Madan Babu obtained his undergraduate degree in 2001 from the Centre for Biotechnology, Anna University, India with fellowships from the Indian Institute of Science and the Indian Academy of Sciences. He then received a LMB-Cambridge International Fellowship and a Trinity College Research Scholarship to carry out his doctoral research at the Medical Research Council's Laboratory of Molecular Biology (MRC-LMB) in Cambridge, UK. During this time, he carried out studies on the structure, evolution and dynamics of transcriptional regulatory networks by employing a combination of computational approaches. For this work, he was awarded the Max Perutz Prize for outstanding PhD research in 2004. He subsequently received an NIH International Visiting Fellowship to work at the NCBI, USA where he defined general principles of the organization of biological networks. He returned to the UK to become an independent Group Leader at the MRC Laboratory of Molecular Biology in 2006, was elected as a Schlumberger Research Fellow at Darwin College, Cambridge in 2007 and was appointed as a Programme Leader in 2010. He is a Director of Studies at Trinity College, Cambridge, an Executive Editor at Nucleic Acids Research, an Associate Editor at Molecular BioSystems and a member of the HUGO council and F1000. He has published over 100 papers, reviews and book chapters in the areas of regulatory genomics, systems biology and disordered proteins. His work has been recognized by several awards including the Biochemical Society's Early Career Award (2009), EMBO Young Investigator Award (2010), British Genetics Society's Balfour Award (2011), Royal Society of Chemistry's Molecular BioSystems Award (2011), the Biochemical Society's Colworth Medal (2013), the Protein Science Young Investigator Award (2014) from the American Protein Society and the Lister Prize from the Lister Institute of Preventive Medicine (2014).
Research interests:Regulatory Genomics and Systems Biology.
Research in my group is aimed at understanding how regulation is achieved at different scales of complexity (Molecular, Systems and Genome level) in cellular systems and how they influence genome evolution. At the molecular level, we aim to investigate regulatory proteins that are involved in protein-protein, protein-nucleic acid and protein-small molecule interactions. In particular, we aim to gain an understanding of the proteins involved in (a) GPCR receptor signalling pathway, (b) chromatin modification pathway and (c) ubiquitin pathway. At the systems level, we aim to gain an understanding of (a) how aggregation prone proteins are tolerated and regulated, (b) how pathogens could possibly exploit host machinery and signalling by secreting unstructured proteins and (c) understand the regulation and dynamics of proteins within the context of their position in the various molecular interaction networks. At the genome level, we investigate (a) the interplay between nucleosome modification and genome organization, (b) mutations and their impact on genome and transcriptome evolution, (c) the genetic basis of natural behavioural variation and (d) bacterial transcription networks and genome evolution. To pursue these lines of research, we develop new computational methods that will make use of the publicly available large-scale datasets. These include sequence, structure, expression and molecular interaction data from several different model organisms ranging from bacteria to fungi to humans. We also exploit newly available data on natural variation, cancer genome sequence and gene expression and nucleosome modification data, and information from genetic screens linking genotype with phenotype. The problems that we work on in my group have the ultimate objective of being able to identify new regulatory principles and features of regulatory systems, to exploit our findings and the general principles that we describe in specific applications such as genetic engineering, and to better understand regulatory dysfunctions leading to human diseases.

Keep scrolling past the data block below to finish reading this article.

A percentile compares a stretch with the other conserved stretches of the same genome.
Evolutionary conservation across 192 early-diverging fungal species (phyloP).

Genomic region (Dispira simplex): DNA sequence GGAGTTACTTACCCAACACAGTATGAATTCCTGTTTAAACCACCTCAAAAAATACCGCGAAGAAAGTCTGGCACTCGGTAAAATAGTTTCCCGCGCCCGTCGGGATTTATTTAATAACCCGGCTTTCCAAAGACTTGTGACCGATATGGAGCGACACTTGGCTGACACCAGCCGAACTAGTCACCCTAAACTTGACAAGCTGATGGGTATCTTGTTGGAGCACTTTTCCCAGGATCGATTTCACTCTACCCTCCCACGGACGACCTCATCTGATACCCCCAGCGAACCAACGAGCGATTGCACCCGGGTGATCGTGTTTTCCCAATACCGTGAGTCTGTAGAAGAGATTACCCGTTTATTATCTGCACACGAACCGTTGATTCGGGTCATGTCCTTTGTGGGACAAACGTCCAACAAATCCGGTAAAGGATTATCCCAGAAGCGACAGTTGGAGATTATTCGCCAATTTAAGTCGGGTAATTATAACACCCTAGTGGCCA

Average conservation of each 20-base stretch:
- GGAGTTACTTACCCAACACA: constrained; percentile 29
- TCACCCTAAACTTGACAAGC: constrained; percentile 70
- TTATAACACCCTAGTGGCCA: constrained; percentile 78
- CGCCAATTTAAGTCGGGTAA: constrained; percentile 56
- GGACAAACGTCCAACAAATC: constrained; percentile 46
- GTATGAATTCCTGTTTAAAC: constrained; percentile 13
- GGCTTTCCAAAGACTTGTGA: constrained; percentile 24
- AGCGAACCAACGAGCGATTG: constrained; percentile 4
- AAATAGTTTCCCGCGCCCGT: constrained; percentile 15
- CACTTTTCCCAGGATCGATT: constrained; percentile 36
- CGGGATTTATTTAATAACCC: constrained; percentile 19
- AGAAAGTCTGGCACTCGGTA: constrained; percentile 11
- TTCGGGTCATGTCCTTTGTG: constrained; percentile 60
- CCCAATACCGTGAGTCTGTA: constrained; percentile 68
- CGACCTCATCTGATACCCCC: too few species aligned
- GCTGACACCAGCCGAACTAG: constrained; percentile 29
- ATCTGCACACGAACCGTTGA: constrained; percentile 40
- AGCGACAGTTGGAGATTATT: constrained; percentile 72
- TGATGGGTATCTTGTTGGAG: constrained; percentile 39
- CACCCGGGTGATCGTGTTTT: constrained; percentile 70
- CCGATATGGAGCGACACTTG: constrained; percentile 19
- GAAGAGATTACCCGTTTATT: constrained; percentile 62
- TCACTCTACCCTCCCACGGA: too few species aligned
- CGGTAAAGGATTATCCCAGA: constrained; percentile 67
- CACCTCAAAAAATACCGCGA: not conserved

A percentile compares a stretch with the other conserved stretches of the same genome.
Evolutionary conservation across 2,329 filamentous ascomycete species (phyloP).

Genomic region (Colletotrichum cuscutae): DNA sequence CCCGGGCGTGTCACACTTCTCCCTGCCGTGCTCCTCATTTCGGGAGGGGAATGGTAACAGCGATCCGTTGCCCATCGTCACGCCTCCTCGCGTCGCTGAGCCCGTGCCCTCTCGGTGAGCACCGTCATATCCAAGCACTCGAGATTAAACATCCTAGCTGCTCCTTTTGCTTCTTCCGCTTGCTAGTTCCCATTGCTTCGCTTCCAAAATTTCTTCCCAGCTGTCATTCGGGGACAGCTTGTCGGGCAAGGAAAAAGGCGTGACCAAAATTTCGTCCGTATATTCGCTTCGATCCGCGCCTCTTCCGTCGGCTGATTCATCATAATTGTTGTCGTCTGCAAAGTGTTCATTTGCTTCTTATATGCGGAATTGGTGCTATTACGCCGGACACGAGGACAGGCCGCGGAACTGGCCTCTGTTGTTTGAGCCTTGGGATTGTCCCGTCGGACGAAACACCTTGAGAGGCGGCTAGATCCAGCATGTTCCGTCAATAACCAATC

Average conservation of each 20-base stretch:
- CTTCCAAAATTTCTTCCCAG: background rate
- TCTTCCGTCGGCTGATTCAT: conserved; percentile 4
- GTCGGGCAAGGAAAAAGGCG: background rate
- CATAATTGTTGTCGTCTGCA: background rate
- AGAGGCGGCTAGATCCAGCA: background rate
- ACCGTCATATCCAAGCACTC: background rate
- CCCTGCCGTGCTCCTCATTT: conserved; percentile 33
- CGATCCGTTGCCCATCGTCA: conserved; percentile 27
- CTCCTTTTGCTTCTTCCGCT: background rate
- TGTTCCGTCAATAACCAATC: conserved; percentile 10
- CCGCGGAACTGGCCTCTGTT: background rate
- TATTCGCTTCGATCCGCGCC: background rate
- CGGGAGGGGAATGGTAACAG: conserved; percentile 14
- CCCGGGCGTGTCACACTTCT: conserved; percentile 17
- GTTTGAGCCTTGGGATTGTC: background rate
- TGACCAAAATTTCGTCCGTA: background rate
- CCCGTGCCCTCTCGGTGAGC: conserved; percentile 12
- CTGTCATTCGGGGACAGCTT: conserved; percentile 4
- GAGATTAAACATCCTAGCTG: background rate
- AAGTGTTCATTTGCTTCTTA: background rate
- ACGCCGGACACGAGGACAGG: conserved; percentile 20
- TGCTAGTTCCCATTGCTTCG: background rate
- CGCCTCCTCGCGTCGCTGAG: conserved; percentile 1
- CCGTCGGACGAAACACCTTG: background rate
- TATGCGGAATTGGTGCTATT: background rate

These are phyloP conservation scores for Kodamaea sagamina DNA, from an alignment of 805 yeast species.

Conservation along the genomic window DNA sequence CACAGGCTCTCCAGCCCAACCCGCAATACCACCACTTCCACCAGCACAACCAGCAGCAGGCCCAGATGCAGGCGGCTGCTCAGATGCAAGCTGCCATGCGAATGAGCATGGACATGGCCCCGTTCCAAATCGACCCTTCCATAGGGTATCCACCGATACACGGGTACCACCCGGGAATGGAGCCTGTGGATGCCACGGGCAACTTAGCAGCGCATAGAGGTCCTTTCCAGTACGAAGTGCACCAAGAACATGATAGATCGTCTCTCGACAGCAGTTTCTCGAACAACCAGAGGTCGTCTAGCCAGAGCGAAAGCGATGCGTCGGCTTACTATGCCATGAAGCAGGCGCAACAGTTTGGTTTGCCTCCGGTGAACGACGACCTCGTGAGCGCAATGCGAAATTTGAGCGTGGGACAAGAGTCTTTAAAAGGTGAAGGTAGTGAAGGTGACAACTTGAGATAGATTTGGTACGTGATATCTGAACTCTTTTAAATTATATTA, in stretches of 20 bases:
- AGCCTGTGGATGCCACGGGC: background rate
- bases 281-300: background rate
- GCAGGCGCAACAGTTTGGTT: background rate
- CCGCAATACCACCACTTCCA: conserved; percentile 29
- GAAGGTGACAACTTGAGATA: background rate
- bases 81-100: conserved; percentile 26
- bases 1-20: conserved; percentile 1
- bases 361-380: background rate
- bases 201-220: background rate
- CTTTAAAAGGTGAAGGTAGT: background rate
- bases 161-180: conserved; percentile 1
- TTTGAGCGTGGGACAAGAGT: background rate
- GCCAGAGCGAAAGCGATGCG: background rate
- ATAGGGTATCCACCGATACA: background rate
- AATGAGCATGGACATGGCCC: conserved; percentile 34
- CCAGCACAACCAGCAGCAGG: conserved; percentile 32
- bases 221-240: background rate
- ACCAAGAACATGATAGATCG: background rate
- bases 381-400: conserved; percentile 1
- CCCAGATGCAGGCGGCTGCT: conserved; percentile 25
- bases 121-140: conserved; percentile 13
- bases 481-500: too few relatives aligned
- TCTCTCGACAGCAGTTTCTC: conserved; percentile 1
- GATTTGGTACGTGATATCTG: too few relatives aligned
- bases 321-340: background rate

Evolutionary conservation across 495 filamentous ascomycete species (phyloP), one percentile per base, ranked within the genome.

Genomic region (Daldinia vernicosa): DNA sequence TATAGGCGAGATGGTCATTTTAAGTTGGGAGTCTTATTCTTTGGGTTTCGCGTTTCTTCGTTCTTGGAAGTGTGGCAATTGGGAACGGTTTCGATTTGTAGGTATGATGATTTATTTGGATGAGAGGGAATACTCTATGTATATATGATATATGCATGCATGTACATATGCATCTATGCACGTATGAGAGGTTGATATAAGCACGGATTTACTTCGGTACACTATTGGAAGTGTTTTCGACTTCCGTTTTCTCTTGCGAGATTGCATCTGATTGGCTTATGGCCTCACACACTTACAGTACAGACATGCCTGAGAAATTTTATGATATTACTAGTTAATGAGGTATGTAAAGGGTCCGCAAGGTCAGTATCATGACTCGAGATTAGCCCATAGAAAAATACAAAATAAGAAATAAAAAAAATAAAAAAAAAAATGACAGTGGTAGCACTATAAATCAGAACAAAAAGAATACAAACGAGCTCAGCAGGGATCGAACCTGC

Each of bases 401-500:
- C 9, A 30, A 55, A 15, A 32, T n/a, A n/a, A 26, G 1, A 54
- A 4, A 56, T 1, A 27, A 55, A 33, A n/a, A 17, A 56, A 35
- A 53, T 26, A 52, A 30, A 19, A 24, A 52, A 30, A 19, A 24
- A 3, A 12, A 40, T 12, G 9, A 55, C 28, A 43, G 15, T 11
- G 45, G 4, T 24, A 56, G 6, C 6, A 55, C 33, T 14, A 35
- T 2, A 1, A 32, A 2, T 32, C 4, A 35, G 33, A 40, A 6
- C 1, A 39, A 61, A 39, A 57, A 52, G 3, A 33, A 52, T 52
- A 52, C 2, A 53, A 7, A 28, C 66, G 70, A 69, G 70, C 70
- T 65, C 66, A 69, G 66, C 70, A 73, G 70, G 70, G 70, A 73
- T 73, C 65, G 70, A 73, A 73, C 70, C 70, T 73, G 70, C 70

RECOMB 2015 keynote talk: The contribution of intrinsically disordered regions to protein function, cellular complexity and human diseases
In the 1960s, Christian Anfinsen postulated that the unique three-dimensional structure of a protein is determined by its amino acid sequence. This work laid the foundation for the sequence-structure-function paradigm, i.e. the sequence of a protein determines its structure, and structure determines function. However, a class of polypeptide segments called Intrinsically Disordered Regions (IDRs) defies this postulate. In this lecture, I will first describe established and emerging ideas about how disordered regions contribute to protein function. I will then discuss molecular principles of how regulatory mechanisms such as alternative splicing and asymmetric mRNA localization of transcripts encoding disordered segments can increase the functional versatility of proteins. Finally, I will discuss how disordered regions contribute to human disease and the emergence of cellular complexity during organismal evolution.